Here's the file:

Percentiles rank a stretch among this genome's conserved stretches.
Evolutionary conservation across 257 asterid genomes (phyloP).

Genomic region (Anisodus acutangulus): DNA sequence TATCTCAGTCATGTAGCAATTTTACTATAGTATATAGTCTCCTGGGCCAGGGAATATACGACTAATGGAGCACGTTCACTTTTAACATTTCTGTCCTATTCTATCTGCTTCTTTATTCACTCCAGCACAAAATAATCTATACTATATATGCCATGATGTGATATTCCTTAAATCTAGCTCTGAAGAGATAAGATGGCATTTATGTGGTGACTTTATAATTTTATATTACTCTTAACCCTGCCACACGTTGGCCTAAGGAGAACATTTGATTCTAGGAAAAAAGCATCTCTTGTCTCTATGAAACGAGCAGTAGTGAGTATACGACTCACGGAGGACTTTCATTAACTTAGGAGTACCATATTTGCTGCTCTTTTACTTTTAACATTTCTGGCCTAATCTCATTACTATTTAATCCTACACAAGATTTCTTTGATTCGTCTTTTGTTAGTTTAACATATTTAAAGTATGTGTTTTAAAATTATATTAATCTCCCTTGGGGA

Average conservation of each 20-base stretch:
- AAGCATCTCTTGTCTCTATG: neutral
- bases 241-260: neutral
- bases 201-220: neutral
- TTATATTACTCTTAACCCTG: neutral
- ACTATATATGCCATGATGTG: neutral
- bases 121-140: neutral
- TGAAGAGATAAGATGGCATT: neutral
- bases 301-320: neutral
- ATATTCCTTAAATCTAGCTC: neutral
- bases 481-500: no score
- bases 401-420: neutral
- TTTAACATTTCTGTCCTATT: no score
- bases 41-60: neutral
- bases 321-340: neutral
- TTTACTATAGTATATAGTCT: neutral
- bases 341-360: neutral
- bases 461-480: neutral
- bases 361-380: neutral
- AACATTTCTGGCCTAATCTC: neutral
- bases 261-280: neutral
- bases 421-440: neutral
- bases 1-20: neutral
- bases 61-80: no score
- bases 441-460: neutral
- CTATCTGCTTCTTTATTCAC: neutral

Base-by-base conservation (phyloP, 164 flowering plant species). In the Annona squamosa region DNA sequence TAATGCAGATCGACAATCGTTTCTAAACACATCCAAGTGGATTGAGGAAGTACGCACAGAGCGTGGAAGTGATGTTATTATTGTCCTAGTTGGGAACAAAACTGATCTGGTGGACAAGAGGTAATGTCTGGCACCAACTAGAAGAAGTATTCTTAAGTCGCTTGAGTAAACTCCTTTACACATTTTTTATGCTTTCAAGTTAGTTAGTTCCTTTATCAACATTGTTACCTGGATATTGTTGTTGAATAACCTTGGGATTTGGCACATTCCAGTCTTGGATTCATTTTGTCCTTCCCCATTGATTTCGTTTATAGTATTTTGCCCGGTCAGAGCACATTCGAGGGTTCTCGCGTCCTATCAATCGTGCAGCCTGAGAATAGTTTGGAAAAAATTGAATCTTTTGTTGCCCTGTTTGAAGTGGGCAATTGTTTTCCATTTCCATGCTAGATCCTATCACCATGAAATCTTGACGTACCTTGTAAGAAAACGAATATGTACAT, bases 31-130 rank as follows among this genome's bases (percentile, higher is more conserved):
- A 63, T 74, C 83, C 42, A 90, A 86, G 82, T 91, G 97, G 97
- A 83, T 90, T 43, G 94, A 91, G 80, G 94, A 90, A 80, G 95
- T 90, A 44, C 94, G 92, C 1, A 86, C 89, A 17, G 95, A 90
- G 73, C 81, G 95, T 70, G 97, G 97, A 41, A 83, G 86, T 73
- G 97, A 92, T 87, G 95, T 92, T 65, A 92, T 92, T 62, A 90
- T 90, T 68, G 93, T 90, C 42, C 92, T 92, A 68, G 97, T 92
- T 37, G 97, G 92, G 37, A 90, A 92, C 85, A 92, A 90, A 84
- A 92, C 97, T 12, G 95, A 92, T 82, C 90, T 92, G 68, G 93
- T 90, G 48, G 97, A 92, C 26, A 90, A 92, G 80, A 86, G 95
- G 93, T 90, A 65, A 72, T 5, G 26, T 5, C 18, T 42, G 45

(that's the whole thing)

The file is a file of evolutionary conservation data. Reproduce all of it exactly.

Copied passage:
Percentiles rank a stretch among this genome's conserved stretches.
Evolutionary conservation across 257 asterid genomes (phyloP).

Genomic region (Anisodus acutangulus): DNA sequence TATCTCAGTCATGTAGCAATTTTACTATAGTATATAGTCTCCTGGGCCAGGGAATATACGACTAATGGAGCACGTTCACTTTTAACATTTCTGTCCTATTCTATCTGCTTCTTTATTCACTCCAGCACAAAATAATCTATACTATATATGCCATGATGTGATATTCCTTAAATCTAGCTCTGAAGAGATAAGATGGCATTTATGTGGTGACTTTATAATTTTATATTACTCTTAACCCTGCCACACGTTGGCCTAAGGAGAACATTTGATTCTAGGAAAAAAGCATCTCTTGTCTCTATGAAACGAGCAGTAGTGAGTATACGACTCACGGAGGACTTTCATTAACTTAGGAGTACCATATTTGCTGCTCTTTTACTTTTAACATTTCTGGCCTAATCTCATTACTATTTAATCCTACACAAGATTTCTTTGATTCGTCTTTTGTTAGTTTAACATATTTAAAGTATGTGTTTTAAAATTATATTAATCTCCCTTGGGGA

Average conservation of each 20-base stretch:
- AAGCATCTCTTGTCTCTATG: neutral
- bases 241-260: neutral
- bases 201-220: neutral
- TTATATTACTCTTAACCCTG: neutral
- ACTATATATGCCATGATGTG: neutral
- bases 121-140: neutral
- TGAAGAGATAAGATGGCATT: neutral
- bases 301-320: neutral
- ATATTCCTTAAATCTAGCTC: neutral
- bases 481-500: no score
- bases 401-420: neutral
- TTTAACATTTCTGTCCTATT: no score
- bases 41-60: neutral
- bases 321-340: neutral
- TTTACTATAGTATATAGTCT: neutral
- bases 341-360: neutral
- bases 461-480: neutral
- bases 361-380: neutral
- AACATTTCTGGCCTAATCTC: neutral
- bases 261-280: neutral
- bases 421-440: neutral
- bases 1-20: neutral
- bases 61-80: no score
- bases 441-460: neutral
- CTATCTGCTTCTTTATTCAC: neutral

Base-by-base conservation (phyloP, 164 flowering plant species). In the Annona squamosa region DNA sequence TAATGCAGATCGACAATCGTTTCTAAACACATCCAAGTGGATTGAGGAAGTACGCACAGAGCGTGGAAGTGATGTTATTATTGTCCTAGTTGGGAACAAAACTGATCTGGTGGACAAGAGGTAATGTCTGGCACCAACTAGAAGAAGTATTCTTAAGTCGCTTGAGTAAACTCCTTTACACATTTTTTATGCTTTCAAGTTAGTTAGTTCCTTTATCAACATTGTTACCTGGATATTGTTGTTGAATAACCTTGGGATTTGGCACATTCCAGTCTTGGATTCATTTTGTCCTTCCCCATTGATTTCGTTTATAGTATTTTGCCCGGTCAGAGCACATTCGAGGGTTCTCGCGTCCTATCAATCGTGCAGCCTGAGAATAGTTTGGAAAAAATTGAATCTTTTGTTGCCCTGTTTGAAGTGGGCAATTGTTTTCCATTTCCATGCTAGATCCTATCACCATGAAATCTTGACGTACCTTGTAAGAAAACGAATATGTACAT, bases 31-130 rank as follows among this genome's bases (percentile, higher is more conserved):
- A 63, T 74, C 83, C 42, A 90, A 86, G 82, T 91, G 97, G 97
- A 83, T 90, T 43, G 94, A 91, G 80, G 94, A 90, A 80, G 95
- T 90, A 44, C 94, G 92, C 1, A 86, C 89, A 17, G 95, A 90
- G 73, C 81, G 95, T 70, G 97, G 97, A 41, A 83, G 86, T 73
- G 97, A 92, T 87, G 95, T 92, T 65, A 92, T 92, T 62, A 90
- T 90, T 68, G 93, T 90, C 42, C 92, T 92, A 68, G 97, T 92
- T 37, G 97, G 92, G 37, A 90, A 92, C 85, A 92, A 90, A 84
- A 92, C 97, T 12, G 95, A 92, T 82, C 90, T 92, G 68, G 93
- T 90, G 48, G 97, A 92, C 26, A 90, A 92, G 80, A 86, G 95
- G 93, T 90, A 65, A 72, T 5, G 26, T 5, C 18, T 42, G 45